Xtreme Archive - Life as the Medical Officer for the Xtreme Alps expedition

13th Apr 2018
Adam Booth - our Medical Officer
Adam Booth - our Medical Officer

It's the 14 August 2010 and the bookies have announced they have stopped taking bets on Prince William and Kate Middleton tying the knot in 2011 (spoiler alert: they did on the 29 April 2011), the University of Kentucky was telling us that a sugar rush could actually help us swallow bad news a bit better and researchers at the University of California in San Diego were telling us that those suffering from vivid dreams could rejoice in the knowledge that this may mean they are better problem solvers and help improve their memories.

Meanwhile on the Alps, the appointed Medical Officer Adam was wondering how to solve a problem like diarrhea and altitude sickness.

Life as the Medical Officer for the Xtreme Alps expedition
by Adam Booth - our Medical Officer

As the Medical Officer for the Xtreme Alps team, it has been my job to keep the team members as healthy as possible, so that research can go ahead as planned. Back at home I am a GP, and I am also a keen climber.

My day to day routine on the expedition has involved dealing with all medical problems that arise, and then seeing people with ongoing illness about three times per day to check on their condition and assess the need for further treatment.

The two main illnesses we have encountered as a team are stomach infections, and altitude illness, both common problems on expeditions of this nature.

Several people caught stomach infections at the Gnifetti Hut. This illness results in diarrhoea and vomiting, which often leads to dehydration. It is important to treat this aggressively at altitude because dehydration can make altitude illness worse. Treatment of team members with stomach infections was with antibiotics and increased drinking. Hand hygiene has also been crucial to prevent spread around the group. All affected team members have been treated successfully.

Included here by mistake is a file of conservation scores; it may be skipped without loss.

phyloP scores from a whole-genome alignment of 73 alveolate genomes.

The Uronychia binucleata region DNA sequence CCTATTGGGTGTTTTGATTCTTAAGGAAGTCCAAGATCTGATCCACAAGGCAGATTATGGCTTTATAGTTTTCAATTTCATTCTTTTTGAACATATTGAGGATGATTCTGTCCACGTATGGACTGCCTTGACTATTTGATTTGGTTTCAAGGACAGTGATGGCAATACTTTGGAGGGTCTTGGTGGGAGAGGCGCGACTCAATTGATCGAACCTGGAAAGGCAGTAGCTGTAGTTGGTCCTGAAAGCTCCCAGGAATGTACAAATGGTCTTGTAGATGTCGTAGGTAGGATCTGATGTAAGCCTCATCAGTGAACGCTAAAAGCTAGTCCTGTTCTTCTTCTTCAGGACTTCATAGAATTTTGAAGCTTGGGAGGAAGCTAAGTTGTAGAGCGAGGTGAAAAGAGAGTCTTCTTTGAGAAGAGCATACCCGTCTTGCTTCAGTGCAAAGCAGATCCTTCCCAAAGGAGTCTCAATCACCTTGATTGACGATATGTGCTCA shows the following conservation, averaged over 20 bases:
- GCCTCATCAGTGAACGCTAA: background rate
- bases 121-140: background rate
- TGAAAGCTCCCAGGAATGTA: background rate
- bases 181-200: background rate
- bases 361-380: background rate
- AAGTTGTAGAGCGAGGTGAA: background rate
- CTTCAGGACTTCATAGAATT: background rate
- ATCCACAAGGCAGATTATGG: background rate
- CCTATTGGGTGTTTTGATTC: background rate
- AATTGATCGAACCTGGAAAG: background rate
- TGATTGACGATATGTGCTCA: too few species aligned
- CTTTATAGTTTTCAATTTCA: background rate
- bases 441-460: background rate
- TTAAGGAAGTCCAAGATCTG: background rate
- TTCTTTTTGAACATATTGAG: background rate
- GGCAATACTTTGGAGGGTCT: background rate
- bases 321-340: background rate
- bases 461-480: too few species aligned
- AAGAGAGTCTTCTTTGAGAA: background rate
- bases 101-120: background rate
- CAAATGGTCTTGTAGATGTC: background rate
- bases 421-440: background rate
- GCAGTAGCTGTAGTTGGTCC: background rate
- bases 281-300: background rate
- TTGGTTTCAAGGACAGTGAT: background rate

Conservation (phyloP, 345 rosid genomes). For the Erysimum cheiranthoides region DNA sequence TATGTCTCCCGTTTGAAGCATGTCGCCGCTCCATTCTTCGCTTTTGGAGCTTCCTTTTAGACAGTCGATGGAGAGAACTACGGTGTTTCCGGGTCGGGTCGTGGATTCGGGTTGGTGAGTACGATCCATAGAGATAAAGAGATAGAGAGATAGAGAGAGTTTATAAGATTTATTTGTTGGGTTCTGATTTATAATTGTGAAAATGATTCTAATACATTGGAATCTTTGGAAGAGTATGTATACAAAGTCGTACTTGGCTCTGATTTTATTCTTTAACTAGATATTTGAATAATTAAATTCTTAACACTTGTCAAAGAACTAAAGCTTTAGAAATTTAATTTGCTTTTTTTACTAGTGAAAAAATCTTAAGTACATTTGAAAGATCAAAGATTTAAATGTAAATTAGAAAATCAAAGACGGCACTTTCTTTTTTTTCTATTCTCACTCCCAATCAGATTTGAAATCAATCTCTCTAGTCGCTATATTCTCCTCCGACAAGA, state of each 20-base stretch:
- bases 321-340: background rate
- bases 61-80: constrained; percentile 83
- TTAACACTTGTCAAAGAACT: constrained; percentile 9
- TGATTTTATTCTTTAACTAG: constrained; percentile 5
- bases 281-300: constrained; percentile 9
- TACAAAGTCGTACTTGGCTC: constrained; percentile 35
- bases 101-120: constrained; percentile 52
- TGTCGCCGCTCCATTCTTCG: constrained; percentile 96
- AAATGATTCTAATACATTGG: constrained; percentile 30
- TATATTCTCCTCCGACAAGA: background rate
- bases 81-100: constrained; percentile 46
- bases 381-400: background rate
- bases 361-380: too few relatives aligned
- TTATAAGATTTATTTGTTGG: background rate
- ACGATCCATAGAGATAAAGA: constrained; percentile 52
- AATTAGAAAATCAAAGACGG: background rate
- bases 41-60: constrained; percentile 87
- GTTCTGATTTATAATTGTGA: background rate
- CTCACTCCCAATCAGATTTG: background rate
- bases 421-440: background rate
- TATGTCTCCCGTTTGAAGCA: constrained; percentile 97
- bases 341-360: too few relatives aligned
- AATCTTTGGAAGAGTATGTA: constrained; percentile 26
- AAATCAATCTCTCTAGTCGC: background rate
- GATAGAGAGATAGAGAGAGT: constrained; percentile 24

Most of the group has been affected by altitude illness to varying degrees. This was compounded by a rapid ascent to the Margherita Hut because of a bad weather forecast for our preferred day of ascent.

Altitude illness is characterised by a headache, and affected individuals may also feel sick, dizzy, tired and often find it difficult to sleep. Often these symptoms are most severe when people arrive at a new high point (or after spending a night there). Arriving at the Margherita hut was no exception! Symptoms settle down as people acclimatize to a particular altitude. However, some individuals do not acclimatize well, and a few expedition members have required treatment with acetazolamide, a drug which aids the acclimatisation process. In extreme cases a strong steroid called dexamethasone is required as well ? I used this on two members of the Xtreme Alps team who are both now back to full health.

Being the Medical Officer for the Xtreme Alps team is a great experience. The team is acclimatized and the stomach infections have settled, so I can get on and help with research. Naturally, I will remain on hand 24hrs a day in case anyone else gets ill, one of the perks of being the medical officer!

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